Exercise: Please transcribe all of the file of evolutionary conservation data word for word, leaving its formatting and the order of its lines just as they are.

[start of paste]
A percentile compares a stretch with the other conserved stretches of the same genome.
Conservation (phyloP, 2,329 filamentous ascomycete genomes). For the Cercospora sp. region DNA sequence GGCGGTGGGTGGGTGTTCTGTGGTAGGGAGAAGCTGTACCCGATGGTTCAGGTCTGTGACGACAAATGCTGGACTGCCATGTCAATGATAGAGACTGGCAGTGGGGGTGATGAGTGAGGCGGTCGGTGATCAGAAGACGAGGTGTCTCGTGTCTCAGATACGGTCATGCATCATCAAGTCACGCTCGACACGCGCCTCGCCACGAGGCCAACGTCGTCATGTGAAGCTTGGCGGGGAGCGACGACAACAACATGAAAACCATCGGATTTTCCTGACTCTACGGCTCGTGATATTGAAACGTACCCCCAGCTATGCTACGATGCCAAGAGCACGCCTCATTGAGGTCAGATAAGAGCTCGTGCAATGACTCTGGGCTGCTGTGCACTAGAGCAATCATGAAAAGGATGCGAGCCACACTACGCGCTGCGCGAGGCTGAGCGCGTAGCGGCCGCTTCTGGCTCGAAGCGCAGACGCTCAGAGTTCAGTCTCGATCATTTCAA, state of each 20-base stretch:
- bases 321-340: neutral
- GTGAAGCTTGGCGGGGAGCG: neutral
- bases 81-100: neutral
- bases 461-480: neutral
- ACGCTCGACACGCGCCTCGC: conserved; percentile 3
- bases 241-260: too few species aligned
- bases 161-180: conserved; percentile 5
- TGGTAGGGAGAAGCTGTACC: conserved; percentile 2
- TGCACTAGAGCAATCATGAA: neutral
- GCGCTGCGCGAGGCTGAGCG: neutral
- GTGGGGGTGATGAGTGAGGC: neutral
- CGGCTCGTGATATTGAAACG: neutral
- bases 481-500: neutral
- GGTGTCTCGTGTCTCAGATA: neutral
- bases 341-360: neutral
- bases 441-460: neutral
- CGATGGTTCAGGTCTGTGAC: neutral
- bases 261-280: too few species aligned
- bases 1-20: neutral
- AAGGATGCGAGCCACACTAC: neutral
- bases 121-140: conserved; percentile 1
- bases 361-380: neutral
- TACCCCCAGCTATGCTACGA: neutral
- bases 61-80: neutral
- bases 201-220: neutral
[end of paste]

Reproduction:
A percentile compares a stretch with the other conserved stretches of the same genome.
Conservation (phyloP, 2,329 filamentous ascomycete genomes). For the Cercospora sp. region DNA sequence GGCGGTGGGTGGGTGTTCTGTGGTAGGGAGAAGCTGTACCCGATGGTTCAGGTCTGTGACGACAAATGCTGGACTGCCATGTCAATGATAGAGACTGGCAGTGGGGGTGATGAGTGAGGCGGTCGGTGATCAGAAGACGAGGTGTCTCGTGTCTCAGATACGGTCATGCATCATCAAGTCACGCTCGACACGCGCCTCGCCACGAGGCCAACGTCGTCATGTGAAGCTTGGCGGGGAGCGACGACAACAACATGAAAACCATCGGATTTTCCTGACTCTACGGCTCGTGATATTGAAACGTACCCCCAGCTATGCTACGATGCCAAGAGCACGCCTCATTGAGGTCAGATAAGAGCTCGTGCAATGACTCTGGGCTGCTGTGCACTAGAGCAATCATGAAAAGGATGCGAGCCACACTACGCGCTGCGCGAGGCTGAGCGCGTAGCGGCCGCTTCTGGCTCGAAGCGCAGACGCTCAGAGTTCAGTCTCGATCATTTCAA, state of each 20-base stretch:
- bases 321-340: neutral
- GTGAAGCTTGGCGGGGAGCG: neutral
- bases 81-100: neutral
- bases 461-480: neutral
- ACGCTCGACACGCGCCTCGC: conserved; percentile 3
- bases 241-260: too few species aligned
- bases 161-180: conserved; percentile 5
- TGGTAGGGAGAAGCTGTACC: conserved; percentile 2
- TGCACTAGAGCAATCATGAA: neutral
- GCGCTGCGCGAGGCTGAGCG: neutral
- GTGGGGGTGATGAGTGAGGC: neutral
- CGGCTCGTGATATTGAAACG: neutral
- bases 481-500: neutral
- GGTGTCTCGTGTCTCAGATA: neutral
- bases 341-360: neutral
- bases 441-460: neutral
- CGATGGTTCAGGTCTGTGAC: neutral
- bases 261-280: too few species aligned
- bases 1-20: neutral
- AAGGATGCGAGCCACACTAC: neutral
- bases 121-140: conserved; percentile 1
- bases 361-380: neutral
- TACCCCCAGCTATGCTACGA: neutral
- bases 61-80: neutral
- bases 201-220: neutral